Hard pruning in the first year leads to more vigorous growth and better framework. So, try and get the tree pruned at the time of purchase by someone who knows what they are doing. Note that, if the tree in question is an apricot, the pruning should be deferred until leaf sprout to avoid gummosis.

When planting, look at the colours of the root system and trunk to try and discern the line where the tree was previously planted up to. If in doubt, don’t plant too deep.

Finally, note that bare rooted almond trees are notorious for not coming out of dormancy. So, keep your receipt!

Every newsletter needs a good picture

The image right is part of a 1970 exhibition called Staple cheese (a race) by a Swiss/Icelandic artist called Dieter Roth. The exhibition comprised 37 suitcases filled with cheese, one of which was opened each day. Its title was a pun on the word steeplechase, the idea apparently being to see how far the cheeses slipped and slid (aka raced) as they rotted. Over time, the stench grew and permeated out of the building. The exhibition became overrun with maggots and flies but the artist declared that the insects were, in fact, his intended audience!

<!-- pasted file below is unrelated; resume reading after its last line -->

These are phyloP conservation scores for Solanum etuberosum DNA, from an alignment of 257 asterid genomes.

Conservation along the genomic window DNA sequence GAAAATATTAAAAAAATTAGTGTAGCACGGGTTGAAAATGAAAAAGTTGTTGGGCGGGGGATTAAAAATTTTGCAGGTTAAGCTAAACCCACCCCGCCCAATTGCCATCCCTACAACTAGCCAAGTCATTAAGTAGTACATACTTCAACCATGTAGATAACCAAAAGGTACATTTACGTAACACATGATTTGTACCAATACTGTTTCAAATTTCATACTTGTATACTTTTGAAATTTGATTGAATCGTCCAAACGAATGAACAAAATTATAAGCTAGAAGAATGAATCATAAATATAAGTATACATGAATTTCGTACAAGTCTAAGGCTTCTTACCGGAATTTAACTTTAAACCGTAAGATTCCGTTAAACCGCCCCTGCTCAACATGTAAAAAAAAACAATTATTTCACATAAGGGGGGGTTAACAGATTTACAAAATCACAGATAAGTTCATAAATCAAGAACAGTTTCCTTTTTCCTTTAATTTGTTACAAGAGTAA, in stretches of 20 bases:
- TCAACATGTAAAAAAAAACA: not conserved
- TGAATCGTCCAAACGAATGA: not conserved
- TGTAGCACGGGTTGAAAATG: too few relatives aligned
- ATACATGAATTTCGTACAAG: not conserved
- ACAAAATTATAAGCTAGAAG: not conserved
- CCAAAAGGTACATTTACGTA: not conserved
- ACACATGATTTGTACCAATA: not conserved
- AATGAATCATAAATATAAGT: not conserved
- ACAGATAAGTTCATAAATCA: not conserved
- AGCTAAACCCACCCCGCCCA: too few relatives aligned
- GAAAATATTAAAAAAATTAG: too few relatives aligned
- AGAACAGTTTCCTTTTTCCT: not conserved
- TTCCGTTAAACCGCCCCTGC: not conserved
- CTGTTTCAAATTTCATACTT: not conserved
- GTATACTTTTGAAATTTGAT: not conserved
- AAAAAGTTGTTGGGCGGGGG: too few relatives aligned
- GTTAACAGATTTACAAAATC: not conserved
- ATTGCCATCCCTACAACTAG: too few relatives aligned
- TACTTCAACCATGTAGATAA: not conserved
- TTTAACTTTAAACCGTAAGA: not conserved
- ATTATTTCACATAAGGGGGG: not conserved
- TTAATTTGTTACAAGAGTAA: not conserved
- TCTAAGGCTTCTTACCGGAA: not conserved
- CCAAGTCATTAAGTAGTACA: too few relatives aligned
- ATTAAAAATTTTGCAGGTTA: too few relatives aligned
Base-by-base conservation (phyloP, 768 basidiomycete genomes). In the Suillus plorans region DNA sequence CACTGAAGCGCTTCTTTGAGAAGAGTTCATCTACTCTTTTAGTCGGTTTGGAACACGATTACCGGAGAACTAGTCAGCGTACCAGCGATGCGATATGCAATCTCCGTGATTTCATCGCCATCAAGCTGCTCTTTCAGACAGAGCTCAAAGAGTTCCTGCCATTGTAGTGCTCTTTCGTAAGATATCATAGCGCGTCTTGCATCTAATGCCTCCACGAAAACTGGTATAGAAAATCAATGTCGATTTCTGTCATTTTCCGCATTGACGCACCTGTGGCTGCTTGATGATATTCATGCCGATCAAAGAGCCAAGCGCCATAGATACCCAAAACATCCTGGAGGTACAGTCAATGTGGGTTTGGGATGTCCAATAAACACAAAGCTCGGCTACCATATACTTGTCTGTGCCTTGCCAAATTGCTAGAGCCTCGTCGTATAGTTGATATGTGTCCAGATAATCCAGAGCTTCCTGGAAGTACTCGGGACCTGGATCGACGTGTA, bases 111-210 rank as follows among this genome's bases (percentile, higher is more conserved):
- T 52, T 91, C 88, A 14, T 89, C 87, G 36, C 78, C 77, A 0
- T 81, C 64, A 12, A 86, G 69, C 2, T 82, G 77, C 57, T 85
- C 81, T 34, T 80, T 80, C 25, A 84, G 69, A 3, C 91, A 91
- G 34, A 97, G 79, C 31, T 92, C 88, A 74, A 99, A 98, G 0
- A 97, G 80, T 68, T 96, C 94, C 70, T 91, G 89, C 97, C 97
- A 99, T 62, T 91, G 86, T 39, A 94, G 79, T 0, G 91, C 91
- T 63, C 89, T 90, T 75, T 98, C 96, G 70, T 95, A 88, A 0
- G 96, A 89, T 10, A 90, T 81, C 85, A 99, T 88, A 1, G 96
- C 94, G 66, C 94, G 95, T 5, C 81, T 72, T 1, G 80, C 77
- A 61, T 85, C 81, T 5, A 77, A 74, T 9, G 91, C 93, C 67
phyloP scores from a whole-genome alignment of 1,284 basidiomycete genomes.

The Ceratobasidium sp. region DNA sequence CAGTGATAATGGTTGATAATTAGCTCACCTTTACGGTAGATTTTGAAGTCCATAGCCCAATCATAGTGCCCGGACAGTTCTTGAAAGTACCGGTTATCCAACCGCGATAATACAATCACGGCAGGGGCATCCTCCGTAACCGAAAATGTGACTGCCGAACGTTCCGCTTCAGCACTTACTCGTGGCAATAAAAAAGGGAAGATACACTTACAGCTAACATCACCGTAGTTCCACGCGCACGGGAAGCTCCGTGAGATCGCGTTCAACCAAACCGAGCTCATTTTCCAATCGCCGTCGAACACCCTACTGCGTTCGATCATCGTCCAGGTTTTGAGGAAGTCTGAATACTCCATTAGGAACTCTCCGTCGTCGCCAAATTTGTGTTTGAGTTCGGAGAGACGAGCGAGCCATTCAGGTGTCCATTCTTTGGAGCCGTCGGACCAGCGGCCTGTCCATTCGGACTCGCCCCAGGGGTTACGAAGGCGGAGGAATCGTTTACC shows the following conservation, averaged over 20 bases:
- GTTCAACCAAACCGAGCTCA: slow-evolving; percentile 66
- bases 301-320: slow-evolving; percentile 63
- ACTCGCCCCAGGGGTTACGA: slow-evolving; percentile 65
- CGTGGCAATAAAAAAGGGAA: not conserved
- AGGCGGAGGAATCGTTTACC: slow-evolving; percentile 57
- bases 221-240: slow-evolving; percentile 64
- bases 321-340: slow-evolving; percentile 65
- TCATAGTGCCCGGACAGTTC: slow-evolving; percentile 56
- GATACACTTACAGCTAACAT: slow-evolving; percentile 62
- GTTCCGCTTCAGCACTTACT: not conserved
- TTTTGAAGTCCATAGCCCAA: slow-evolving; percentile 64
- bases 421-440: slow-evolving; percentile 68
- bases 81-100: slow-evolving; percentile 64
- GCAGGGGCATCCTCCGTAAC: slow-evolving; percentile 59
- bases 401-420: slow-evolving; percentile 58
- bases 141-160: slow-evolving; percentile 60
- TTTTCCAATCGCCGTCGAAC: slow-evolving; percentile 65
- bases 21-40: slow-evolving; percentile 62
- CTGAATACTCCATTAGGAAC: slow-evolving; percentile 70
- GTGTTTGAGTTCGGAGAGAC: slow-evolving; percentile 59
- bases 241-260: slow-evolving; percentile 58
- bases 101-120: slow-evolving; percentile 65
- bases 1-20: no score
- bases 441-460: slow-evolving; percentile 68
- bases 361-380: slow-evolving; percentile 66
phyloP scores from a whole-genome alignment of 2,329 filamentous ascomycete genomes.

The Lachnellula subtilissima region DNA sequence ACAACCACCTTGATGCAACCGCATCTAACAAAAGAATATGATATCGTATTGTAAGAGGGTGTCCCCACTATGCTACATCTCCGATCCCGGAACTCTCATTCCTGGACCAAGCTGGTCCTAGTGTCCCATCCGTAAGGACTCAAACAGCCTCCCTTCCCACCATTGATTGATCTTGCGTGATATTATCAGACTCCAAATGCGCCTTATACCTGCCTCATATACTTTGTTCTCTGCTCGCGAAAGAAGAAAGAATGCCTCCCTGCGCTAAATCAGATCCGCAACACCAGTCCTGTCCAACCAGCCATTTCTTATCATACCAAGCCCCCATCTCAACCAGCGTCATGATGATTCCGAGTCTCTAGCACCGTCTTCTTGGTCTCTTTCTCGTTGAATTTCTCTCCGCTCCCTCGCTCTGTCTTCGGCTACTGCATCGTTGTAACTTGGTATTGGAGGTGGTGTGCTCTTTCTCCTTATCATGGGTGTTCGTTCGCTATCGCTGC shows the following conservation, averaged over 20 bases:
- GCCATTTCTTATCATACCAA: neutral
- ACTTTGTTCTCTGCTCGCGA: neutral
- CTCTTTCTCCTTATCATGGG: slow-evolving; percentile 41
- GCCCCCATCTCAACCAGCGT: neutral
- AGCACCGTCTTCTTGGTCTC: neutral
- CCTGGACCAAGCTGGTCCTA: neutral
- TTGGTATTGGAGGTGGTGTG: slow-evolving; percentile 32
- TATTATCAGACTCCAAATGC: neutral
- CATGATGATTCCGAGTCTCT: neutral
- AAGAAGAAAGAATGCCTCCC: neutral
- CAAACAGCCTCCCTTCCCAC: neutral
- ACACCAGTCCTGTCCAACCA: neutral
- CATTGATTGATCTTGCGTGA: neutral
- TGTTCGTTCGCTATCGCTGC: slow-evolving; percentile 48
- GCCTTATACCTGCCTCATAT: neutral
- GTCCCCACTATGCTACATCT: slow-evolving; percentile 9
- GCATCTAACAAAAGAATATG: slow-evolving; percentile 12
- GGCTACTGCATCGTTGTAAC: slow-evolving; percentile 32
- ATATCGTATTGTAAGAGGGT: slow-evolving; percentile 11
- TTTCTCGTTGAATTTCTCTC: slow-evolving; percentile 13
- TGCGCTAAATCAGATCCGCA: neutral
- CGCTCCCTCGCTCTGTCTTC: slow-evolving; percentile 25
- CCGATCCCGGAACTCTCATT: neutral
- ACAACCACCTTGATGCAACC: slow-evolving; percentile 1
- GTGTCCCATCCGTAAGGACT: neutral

The four cheese used were brie, camembert, cheddar and limburger.

A new article from Angelo Eliades

How to save tomato seeds for planting next year.

Read more of Angelo’s food-growing articles.

Which link was clicked most times in the last newsletter?

The most popular link in the last newsletter was the periodic table of fermented foods (this is the pdf version, which is the highest resolution and most readable).

Word of the month – Mageirocophobia

‘Mageirocophobia’, meaning fear of cooking. According to Wikipedia, it can be related to any or all of fear of spreading illness, fear of the cooking process, fear of recipes, fear of food knowledge or fear of food intake.

Read about previous words of the month.

Proverb (or phrase) of the month